State Board Moves Toward Revamping Requirements for Teaching Candidates
In-class training time would increase from one semester to two semesters, alternate-route accreditation may get stricter
The Christie administration took a big step this week in finalizing changes to the state’s rules for preparation and support of new teachers, following more than four months of back and forth with teachers unions and advocacy groups.
The State Board of Education gave its unanimous preliminary approval to the new code on Wednesday, accepting final changes in the length of time student-teachers are required to be in the classroom and how teacher-education programs are accredited.
The revamped code is now approved for proposal stage, under the state board’s administrative procedures. That means it will be published in the state registry and open for final public comment. Substantive changes at this point are typically rare before final approval.
State officials, in presenting the final proposal on Wednesday, said it was a collaborative process with groups such as the New Jersey Education Association and the New Jersey Association of Colleges for Teacher Education, which first put forth some of the code changes.
“This is one of the best processes we’ve had,” said state Education Commissioner David Hespe. “We are not at 100 percent consensus, but we are at a consensus where there is a mutual respect for our differences. It’s about the best outcome we could get.”
Added Assistant Commissioner Peter Shulman, who oversaw the process: ‘I don’t think there is anybody out there who can say they haven’t been heard. . . It’s been a pretty comprehensive and exhaustive process.”
As a whole, the proposal is not much different from what was first put forward in February, but many details were changed, each prompting their own debate.
For instance, the proposed changes still require that student teaching – now technically called “clinical practice” – include two semesters of classroom experience, up from the previous one semester.
But the latest proposal delays the start of that requirement until 2018-19, or for incoming freshmen, addressing concerns that colleges needed time to prepare for the expanded timeframe.
Nonetheless, the administration is remaining steadfast on the expanded time, and on Wednesday brought in officials and students from Rowan University, where one of its teacher-education programs already has the full-year requirement. In a program partnering with a Monroe Township elementary school, Rowan officials said the expanded time enables teacher candidates to better know the school -- and vice-versa -- and to build stronger relationships with the teachers who mentor them.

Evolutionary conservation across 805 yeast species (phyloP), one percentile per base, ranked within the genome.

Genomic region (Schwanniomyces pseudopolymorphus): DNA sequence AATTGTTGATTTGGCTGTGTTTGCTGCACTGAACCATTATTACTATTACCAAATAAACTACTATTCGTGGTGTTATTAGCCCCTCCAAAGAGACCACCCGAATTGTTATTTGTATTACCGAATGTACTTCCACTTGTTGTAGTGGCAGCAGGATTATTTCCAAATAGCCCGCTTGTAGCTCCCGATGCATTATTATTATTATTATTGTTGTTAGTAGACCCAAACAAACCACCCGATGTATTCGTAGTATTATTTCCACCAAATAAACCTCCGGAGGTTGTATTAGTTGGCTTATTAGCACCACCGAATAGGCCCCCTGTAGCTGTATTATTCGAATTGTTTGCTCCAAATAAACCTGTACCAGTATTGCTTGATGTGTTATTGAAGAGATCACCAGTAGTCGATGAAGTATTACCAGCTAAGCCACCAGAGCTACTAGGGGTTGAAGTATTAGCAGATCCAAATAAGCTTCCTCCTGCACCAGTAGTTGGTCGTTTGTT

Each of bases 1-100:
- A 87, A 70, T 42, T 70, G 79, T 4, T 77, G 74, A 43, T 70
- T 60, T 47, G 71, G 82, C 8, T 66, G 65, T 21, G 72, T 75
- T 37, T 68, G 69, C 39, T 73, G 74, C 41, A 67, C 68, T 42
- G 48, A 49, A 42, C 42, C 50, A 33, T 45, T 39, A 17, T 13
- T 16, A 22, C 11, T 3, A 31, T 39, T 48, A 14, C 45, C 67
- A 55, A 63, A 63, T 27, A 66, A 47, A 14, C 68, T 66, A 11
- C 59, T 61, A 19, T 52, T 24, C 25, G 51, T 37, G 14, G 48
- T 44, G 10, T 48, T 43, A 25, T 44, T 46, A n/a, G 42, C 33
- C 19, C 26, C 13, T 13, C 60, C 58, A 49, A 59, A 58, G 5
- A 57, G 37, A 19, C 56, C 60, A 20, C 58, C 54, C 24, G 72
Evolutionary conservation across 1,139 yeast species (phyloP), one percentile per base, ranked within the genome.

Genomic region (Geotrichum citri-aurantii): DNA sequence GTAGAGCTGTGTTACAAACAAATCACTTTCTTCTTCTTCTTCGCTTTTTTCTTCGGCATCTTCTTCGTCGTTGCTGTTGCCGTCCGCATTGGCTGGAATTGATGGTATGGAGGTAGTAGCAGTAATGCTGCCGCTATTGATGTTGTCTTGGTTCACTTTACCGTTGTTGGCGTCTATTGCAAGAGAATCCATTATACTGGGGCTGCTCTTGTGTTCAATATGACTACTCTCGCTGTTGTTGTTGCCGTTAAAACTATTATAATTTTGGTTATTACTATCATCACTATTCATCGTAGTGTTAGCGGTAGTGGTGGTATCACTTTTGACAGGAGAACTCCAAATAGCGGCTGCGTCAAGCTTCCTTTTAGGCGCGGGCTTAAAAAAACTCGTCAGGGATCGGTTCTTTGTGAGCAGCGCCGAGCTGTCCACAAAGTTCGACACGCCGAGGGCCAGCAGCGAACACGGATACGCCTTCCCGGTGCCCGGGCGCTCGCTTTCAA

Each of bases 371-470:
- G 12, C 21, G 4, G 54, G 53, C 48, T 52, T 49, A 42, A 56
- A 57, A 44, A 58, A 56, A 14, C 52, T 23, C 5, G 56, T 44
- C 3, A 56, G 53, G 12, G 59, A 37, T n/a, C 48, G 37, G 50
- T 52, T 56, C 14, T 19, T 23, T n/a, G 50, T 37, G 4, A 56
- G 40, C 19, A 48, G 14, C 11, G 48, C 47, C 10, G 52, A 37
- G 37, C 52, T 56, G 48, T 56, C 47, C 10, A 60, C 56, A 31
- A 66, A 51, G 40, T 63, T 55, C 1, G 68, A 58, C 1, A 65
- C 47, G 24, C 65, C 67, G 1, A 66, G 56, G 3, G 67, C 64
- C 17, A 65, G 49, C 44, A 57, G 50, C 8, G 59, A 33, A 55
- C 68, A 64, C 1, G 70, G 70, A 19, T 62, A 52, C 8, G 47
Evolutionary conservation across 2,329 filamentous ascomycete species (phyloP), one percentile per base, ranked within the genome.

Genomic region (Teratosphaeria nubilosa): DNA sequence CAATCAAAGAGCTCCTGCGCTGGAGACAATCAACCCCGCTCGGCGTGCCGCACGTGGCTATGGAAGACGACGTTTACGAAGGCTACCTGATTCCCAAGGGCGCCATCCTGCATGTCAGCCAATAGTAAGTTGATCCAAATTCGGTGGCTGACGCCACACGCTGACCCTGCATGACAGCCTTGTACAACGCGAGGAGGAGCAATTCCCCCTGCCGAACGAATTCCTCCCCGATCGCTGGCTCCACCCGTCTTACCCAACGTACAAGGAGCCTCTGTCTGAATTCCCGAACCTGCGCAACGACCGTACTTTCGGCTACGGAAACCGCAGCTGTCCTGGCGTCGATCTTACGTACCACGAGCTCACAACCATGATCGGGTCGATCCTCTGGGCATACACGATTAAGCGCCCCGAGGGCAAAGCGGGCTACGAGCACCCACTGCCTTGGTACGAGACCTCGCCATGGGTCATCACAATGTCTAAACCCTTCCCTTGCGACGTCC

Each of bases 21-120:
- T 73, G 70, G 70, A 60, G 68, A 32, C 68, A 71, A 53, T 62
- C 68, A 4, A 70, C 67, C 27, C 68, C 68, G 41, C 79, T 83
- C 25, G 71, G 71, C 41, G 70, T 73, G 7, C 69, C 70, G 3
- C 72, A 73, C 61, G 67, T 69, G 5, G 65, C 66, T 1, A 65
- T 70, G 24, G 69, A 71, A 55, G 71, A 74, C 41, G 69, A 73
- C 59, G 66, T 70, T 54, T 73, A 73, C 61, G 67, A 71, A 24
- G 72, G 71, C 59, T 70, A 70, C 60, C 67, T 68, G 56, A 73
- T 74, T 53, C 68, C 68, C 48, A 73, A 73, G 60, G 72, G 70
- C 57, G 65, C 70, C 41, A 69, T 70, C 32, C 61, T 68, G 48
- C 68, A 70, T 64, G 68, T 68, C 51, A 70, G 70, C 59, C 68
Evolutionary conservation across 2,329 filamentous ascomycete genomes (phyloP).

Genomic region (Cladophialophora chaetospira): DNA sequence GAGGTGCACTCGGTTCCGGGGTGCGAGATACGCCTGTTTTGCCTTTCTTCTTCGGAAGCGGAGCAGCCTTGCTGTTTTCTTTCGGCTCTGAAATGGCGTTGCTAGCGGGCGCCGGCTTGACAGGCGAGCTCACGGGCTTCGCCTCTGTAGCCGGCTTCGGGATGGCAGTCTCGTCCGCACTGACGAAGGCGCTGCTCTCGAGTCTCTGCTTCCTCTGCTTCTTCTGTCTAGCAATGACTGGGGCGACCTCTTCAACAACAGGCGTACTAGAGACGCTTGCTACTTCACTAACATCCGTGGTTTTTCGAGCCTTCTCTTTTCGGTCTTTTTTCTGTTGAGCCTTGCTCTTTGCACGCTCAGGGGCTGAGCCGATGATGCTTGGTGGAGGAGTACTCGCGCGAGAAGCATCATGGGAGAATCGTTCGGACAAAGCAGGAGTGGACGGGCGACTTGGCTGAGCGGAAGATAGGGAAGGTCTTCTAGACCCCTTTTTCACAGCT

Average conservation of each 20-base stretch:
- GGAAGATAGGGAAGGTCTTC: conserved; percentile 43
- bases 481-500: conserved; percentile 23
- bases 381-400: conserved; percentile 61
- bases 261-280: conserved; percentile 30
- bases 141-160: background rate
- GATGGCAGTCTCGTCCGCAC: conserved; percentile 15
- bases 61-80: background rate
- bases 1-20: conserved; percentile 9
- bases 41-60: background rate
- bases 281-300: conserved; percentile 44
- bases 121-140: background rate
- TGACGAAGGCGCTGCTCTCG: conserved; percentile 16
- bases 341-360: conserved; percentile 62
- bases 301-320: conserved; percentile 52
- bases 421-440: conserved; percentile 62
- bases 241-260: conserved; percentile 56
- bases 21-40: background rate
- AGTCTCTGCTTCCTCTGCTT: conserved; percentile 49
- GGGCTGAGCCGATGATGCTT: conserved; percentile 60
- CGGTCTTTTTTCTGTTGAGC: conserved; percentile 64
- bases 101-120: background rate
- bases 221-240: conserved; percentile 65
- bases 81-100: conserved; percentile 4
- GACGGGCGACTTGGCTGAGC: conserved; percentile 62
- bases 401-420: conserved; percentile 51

“Just as they are learning the curriculum, just as they are learning the assessments, we always wondered if they could have just a little more time to fill in the gaps,” said Stacey Leftwich, a Rowan associate professor who is the liaison with the school.Another contentious topic was how much alternate-route programs – also renamed to “certificate of eligibility (CE) educator preparation programs” – would need to meet the same requirements of traditional university-based programs.
The initial proposal had been criticized as being too lenient, but under the latest changes, the alternate-route programs will need full accreditation by 2022.
Maybe some of the biggest changes dealt with requirements for substitute teachers. Initially, the administration proposed that substitute teachers be required to hold a bachelor’s degree and also called for limits on how long they could be employed in the same classroom.
Facing questions over whether that would severely limit the number of available subs, the proposal was revised to eliminate the bachelor’s degree requirement, retaining the current minimum of 60 college credits. But it tightened the time limits on the use of substitutes to no more than 20 total days in a year in the same classroom.